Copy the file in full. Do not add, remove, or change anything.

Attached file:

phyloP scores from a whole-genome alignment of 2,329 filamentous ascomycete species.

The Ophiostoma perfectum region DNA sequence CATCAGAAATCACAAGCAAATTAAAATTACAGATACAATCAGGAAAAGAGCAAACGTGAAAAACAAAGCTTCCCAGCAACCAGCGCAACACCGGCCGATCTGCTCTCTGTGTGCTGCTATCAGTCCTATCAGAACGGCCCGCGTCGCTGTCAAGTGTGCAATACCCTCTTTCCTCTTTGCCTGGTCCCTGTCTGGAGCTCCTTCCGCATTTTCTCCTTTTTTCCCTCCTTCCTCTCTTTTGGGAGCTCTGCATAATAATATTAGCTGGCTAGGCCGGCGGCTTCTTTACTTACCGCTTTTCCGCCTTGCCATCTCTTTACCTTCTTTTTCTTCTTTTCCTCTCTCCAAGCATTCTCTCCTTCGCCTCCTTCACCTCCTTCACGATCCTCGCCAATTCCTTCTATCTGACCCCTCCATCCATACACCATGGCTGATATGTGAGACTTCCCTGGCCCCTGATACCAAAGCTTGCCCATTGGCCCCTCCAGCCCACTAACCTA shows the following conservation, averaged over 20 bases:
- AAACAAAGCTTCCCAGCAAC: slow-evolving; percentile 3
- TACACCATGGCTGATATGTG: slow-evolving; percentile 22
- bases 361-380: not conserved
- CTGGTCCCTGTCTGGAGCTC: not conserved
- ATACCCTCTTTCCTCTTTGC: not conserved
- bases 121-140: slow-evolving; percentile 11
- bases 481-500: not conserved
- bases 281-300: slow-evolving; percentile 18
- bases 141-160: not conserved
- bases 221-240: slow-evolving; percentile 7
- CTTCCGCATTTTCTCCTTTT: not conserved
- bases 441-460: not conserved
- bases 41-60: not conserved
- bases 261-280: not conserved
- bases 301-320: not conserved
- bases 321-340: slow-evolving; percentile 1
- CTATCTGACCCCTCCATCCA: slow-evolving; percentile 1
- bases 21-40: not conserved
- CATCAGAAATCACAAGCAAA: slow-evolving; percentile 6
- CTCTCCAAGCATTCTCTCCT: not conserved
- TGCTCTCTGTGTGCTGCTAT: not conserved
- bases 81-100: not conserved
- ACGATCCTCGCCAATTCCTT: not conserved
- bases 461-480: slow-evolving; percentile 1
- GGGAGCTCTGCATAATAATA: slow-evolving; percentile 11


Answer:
phyloP scores from a whole-genome alignment of 2,329 filamentous ascomycete species.

The Ophiostoma perfectum region DNA sequence CATCAGAAATCACAAGCAAATTAAAATTACAGATACAATCAGGAAAAGAGCAAACGTGAAAAACAAAGCTTCCCAGCAACCAGCGCAACACCGGCCGATCTGCTCTCTGTGTGCTGCTATCAGTCCTATCAGAACGGCCCGCGTCGCTGTCAAGTGTGCAATACCCTCTTTCCTCTTTGCCTGGTCCCTGTCTGGAGCTCCTTCCGCATTTTCTCCTTTTTTCCCTCCTTCCTCTCTTTTGGGAGCTCTGCATAATAATATTAGCTGGCTAGGCCGGCGGCTTCTTTACTTACCGCTTTTCCGCCTTGCCATCTCTTTACCTTCTTTTTCTTCTTTTCCTCTCTCCAAGCATTCTCTCCTTCGCCTCCTTCACCTCCTTCACGATCCTCGCCAATTCCTTCTATCTGACCCCTCCATCCATACACCATGGCTGATATGTGAGACTTCCCTGGCCCCTGATACCAAAGCTTGCCCATTGGCCCCTCCAGCCCACTAACCTA shows the following conservation, averaged over 20 bases:
- AAACAAAGCTTCCCAGCAAC: slow-evolving; percentile 3
- TACACCATGGCTGATATGTG: slow-evolving; percentile 22
- bases 361-380: not conserved
- CTGGTCCCTGTCTGGAGCTC: not conserved
- ATACCCTCTTTCCTCTTTGC: not conserved
- bases 121-140: slow-evolving; percentile 11
- bases 481-500: not conserved
- bases 281-300: slow-evolving; percentile 18
- bases 141-160: not conserved
- bases 221-240: slow-evolving; percentile 7
- CTTCCGCATTTTCTCCTTTT: not conserved
- bases 441-460: not conserved
- bases 41-60: not conserved
- bases 261-280: not conserved
- bases 301-320: not conserved
- bases 321-340: slow-evolving; percentile 1
- CTATCTGACCCCTCCATCCA: slow-evolving; percentile 1
- bases 21-40: not conserved
- CATCAGAAATCACAAGCAAA: slow-evolving; percentile 6
- CTCTCCAAGCATTCTCTCCT: not conserved
- TGCTCTCTGTGTGCTGCTAT: not conserved
- bases 81-100: not conserved
- ACGATCCTCGCCAATTCCTT: not conserved
- bases 461-480: slow-evolving; percentile 1
- GGGAGCTCTGCATAATAATA: slow-evolving; percentile 11